On Tuesday, The Late Show picked up the Spicer-soap opera thread again, this time splicing Spicer into his own soap opera, The Bold and the Babbling. (The actual soap opera The Bold and the Beautiful, not coincidentally, is on CBS, like The Late Show.) Instead of amnesia, though, the bold, babbling Spicer appears to have a paternity problem. Watch below. Peter Weber
At a news conference with Italian Prime Minister Paolo Gentiloni on Thursday, President Trump called the great tenor Luciano Pavarotti a "friend of mine, great friend of mine." Well, said Jimmy Kimmel on Thursday's Kimmel Live, "that's an interesting statement to make, because Luciano Pavarotti has been dead since 2007. He's been dead for 10 years, so it kind of makes you wonder about how deep their friendship is." Apparently just mentioning Pavarotti's name is enough to conjure up his angelically voiced ghost, at least on network TV, so Kimmel asked the ghost if he and Trump were really great friends. You may be able to guess the dead tenor's reply, but if the premise sounds a little freaky, well, it turns out it's meant to be. Watch below. Peter Weber
"Today is basically National Weed Day," April 20, Trevor Noah said on Thursday's Daily Show, and do you know who knows it? "Your news anchors in America." It used to be you couldn't joke about marijuana on network TV, "but it's easier these days, because support for legalizing pot is at record levels — partly because Americans have started to realize that unnecessarily incarcerating people for marijuana does more harm than good," he said. "But even as most people are moving in that direction, unfortunately there is one very powerful little man who disagrees."
After playing a video of Attorney General Jeff Sessions dissing pot, Noah showed a picture of him as a Keebler elf and told him to "think of the upside, man: More people smoke marijuana, more people buy your cookies." He conceded that marijuana can have its downsides along with its medical and fiscal benefits, and argued that alcohol is 10 times more dangerous — and infinitely more available. "4/20 is only once a year," Noah said. "Miller Time is every day." Then things got a little stoney.
"There's another reason it's weird Trump's attorney general is against marijuana," Noah said. "And I know this might sound crazy, but just hear me out for a second. I have a theory that President Donald Trump is always high." His evidence included Trump's forgetting names, losing an entire U.S. Navy carrier strike force, and other erratic behavior, like getting the munchies when discussing his Syrian missile strike. And if that doesn't convince you of Noah's hazy theory, maybe a little photoshopping will do the trick. Watch below. Peter Weber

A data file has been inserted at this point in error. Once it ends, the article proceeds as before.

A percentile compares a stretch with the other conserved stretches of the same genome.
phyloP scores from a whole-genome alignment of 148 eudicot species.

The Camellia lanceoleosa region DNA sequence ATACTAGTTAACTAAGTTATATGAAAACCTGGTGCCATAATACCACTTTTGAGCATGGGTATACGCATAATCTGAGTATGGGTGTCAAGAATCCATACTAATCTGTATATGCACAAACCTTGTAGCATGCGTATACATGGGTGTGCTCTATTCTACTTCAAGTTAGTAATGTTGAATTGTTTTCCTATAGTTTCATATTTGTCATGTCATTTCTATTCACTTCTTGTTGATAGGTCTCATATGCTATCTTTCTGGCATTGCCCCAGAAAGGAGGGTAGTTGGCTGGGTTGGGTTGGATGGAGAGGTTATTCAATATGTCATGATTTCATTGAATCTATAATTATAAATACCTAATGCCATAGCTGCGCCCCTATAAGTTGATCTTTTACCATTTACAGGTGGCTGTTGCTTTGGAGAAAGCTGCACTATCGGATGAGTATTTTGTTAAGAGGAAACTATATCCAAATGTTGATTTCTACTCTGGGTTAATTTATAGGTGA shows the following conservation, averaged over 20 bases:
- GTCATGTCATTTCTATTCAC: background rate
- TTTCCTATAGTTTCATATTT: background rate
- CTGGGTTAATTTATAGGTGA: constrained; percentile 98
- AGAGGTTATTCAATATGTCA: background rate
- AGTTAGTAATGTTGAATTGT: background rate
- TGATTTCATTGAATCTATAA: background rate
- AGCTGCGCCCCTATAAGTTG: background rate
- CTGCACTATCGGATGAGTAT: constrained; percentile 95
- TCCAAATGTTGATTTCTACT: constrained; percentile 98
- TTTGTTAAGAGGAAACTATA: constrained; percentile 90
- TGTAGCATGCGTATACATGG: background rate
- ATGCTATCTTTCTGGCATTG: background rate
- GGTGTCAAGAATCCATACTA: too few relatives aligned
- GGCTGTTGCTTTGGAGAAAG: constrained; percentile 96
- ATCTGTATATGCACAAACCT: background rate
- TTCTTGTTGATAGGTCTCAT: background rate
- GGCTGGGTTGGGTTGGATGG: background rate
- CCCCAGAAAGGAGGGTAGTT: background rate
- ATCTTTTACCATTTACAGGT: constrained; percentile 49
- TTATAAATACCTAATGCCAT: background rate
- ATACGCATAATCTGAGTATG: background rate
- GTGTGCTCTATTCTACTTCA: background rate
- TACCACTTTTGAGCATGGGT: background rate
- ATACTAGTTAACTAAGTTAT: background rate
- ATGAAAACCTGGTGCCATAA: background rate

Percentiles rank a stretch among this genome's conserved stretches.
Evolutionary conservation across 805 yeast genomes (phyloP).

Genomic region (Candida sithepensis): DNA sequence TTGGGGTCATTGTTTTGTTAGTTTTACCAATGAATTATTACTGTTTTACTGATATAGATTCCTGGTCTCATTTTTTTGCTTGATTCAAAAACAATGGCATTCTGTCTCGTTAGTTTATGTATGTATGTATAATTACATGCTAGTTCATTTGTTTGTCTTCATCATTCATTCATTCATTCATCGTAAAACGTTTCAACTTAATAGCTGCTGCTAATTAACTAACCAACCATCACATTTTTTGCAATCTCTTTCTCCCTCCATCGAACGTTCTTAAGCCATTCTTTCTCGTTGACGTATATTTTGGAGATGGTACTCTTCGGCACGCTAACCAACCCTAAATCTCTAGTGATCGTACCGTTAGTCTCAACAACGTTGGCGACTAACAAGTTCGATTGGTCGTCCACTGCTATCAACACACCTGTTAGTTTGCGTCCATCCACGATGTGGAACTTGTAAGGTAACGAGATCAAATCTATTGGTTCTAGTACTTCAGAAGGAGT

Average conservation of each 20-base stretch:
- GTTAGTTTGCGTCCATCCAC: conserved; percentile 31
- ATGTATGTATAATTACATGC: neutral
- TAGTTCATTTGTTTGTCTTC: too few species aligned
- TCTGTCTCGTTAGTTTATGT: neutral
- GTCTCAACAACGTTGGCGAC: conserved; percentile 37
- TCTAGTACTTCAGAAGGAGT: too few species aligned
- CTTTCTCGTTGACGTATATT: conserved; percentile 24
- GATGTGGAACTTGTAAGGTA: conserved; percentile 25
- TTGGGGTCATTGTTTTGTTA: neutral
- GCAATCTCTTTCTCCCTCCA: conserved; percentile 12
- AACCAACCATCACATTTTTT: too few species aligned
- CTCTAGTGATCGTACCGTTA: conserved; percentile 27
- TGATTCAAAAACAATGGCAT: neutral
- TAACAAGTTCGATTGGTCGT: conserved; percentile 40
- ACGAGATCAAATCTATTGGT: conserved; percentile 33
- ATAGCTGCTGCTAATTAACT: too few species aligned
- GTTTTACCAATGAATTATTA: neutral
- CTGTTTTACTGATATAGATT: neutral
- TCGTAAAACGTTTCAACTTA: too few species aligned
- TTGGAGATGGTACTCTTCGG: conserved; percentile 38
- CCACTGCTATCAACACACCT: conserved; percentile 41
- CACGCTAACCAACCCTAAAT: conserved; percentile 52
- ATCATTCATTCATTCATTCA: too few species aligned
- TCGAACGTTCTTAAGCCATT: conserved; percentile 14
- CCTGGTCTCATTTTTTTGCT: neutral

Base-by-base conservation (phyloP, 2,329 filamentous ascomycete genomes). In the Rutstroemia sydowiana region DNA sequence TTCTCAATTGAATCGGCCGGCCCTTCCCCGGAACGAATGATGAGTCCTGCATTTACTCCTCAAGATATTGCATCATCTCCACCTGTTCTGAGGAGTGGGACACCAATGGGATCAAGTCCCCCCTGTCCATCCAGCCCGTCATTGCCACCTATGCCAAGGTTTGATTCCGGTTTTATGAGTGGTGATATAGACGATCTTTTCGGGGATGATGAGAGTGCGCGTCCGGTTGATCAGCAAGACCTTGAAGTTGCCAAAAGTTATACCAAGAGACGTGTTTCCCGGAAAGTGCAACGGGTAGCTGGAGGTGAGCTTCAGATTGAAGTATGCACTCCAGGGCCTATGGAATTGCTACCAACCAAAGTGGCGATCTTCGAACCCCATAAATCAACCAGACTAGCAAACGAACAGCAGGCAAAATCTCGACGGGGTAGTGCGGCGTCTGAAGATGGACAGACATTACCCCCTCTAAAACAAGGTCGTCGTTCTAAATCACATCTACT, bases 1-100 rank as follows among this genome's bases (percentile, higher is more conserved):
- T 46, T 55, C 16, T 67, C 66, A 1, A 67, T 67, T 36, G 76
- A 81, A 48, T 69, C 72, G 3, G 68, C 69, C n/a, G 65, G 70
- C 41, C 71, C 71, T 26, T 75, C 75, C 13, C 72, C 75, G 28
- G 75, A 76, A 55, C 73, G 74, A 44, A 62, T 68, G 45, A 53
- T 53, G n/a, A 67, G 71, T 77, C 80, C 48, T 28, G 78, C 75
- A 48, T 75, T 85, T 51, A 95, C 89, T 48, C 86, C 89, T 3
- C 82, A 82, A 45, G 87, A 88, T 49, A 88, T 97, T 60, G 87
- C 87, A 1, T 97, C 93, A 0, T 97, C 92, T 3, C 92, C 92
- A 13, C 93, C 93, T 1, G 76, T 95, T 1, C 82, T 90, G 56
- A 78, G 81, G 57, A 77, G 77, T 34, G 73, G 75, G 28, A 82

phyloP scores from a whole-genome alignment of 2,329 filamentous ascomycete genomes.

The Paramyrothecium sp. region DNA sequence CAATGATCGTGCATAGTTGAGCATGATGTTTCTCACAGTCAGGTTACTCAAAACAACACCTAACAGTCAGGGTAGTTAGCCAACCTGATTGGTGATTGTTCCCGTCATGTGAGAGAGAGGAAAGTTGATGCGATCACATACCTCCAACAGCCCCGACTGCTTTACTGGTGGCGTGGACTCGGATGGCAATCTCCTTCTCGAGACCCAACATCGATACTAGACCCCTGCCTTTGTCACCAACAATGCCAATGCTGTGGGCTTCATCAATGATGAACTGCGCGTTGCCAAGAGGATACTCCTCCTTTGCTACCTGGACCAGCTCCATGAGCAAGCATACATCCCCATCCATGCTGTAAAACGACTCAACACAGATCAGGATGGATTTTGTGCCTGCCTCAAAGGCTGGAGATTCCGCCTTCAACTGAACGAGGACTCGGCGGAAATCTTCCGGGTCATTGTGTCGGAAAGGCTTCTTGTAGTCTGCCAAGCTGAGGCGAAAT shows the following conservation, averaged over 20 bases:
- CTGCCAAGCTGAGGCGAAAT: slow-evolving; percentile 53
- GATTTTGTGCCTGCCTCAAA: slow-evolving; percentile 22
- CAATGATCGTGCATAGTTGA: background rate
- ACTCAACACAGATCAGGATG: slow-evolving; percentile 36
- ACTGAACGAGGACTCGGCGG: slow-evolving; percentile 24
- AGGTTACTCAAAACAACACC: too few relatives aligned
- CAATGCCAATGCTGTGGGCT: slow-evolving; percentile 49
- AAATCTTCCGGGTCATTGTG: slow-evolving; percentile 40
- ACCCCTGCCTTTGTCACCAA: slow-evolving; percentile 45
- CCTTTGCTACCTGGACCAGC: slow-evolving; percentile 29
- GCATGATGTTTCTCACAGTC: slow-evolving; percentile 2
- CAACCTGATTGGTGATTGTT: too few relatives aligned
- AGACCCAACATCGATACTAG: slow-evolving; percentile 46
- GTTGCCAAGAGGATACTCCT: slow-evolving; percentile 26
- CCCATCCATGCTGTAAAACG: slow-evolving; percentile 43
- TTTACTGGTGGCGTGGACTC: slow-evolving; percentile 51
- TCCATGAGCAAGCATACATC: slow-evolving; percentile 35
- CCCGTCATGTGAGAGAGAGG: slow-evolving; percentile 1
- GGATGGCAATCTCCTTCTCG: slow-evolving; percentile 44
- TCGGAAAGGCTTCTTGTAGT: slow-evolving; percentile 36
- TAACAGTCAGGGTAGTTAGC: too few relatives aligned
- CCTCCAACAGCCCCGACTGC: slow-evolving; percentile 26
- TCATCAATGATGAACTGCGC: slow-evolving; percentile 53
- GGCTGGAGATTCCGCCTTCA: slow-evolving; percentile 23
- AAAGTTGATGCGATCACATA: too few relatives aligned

Late last week, the White House said it will not make White House visitor logs public, a reversal of former President Barack Obama's stab at transparency. "Which I'm sure is fine," Jimmy Kimmel said on Tuesday's Kimmel Live. "It's like when your teenage son borrows your laptop and when you get it back, he cleared the browser history. Not suspicious at all."
"But you have to wonder if Trump supporters are concerned about this, or really about anything he does," Kimmel said. "He does a lot of interesting things, and no one seems to mind, so we went out on the street this afternoon and we asked people who identified themselves as pro-Trump about a list of individuals we told them visited the White House. Now, none of these individuals are on the White House visitor logs, we assume, but that didn't stop people from weighing in" in his new "Lie-Witness News" segment.
As with all of Kimmel's person-on-the-street interviews, it's the eagerness to commit to excusing ridiculous things in great detail that makes you cringe for humanity. So kudos to the last guy for having no opinion on Trump allowing John Wilkes Booth to sleep in the Lincoln Bedroom. Peter Weber
Tuesday was Tax Day, or "the day we all release our tax returns to the man who won't release his," Stephen Colbert said on The Late Show. On the usual Tax Day, April 15, thousands of Americans took to the streets to demand that President Trump cough up his returns. "Lovely idea," Colbert said, "but the tax march did not get Trump to release his taxes, much like the women's march did not get Trump to release his women." But Trump did release plenty of tweets, including one demanding to know "who paid for the small organized rallies." Colbert bit: "Yes, who paid for the rallies? I mean, they were authentic and drew people of all ages, so we know it wasn't Pepsi."
He turned to a sunnier topic, North Korea. Trump has put Vice President Mike Pence on the case, but he has his work cut out for him, since a North Korean U.N. representative warned Monday that "thermonuclear war could break out at any moment." Colbert paused. "Now this show pre-tapes, so if you're watching this at home right now, we made it!" he said. "And this time, it isn't North Korea with an erratic trigger-happy leader. According to one Russian official, 'Trump is more impulsive and unpredictable than Kim Jong Un.' Well then, Russia, you should have thought of that before you elected him!"
It's not clear that Trump even knows who Kim is, Colbert said, playing a clip from Tuesday's Fox & Friends in which Trump repeatedly referred to North Korea's leader as "this gentleman." So either Trump doesn't know his name, he said, "or the best nickname he can come up with is 'this gentleman.' And Mr. President, you're known for your nicknames — your Lyin' Ted, your Crooked Hillary — and this guy is a name bonanza!" He had some suggestions.
Colbert ended with some people who appear to be enjoying the Trump presidency: the Obamas. "Posing for a picture on a yacht?" he said, showing a photo of the former president snapping a photo of his wife. "Wow, Michelle decided to plagiarize Melania for once." Oddly, Colbert added, "the Obamas weren't even the most powerful people on the boat. Because joining them on the super-yacht were Oprah, as well as Tom Hanks and Bruce Springsteen. That is nearly all of America's strategic likability reserve. I just pray to God they put Dwayne 'the Rock' Johnson in a secure location." Watch below. Peter Weber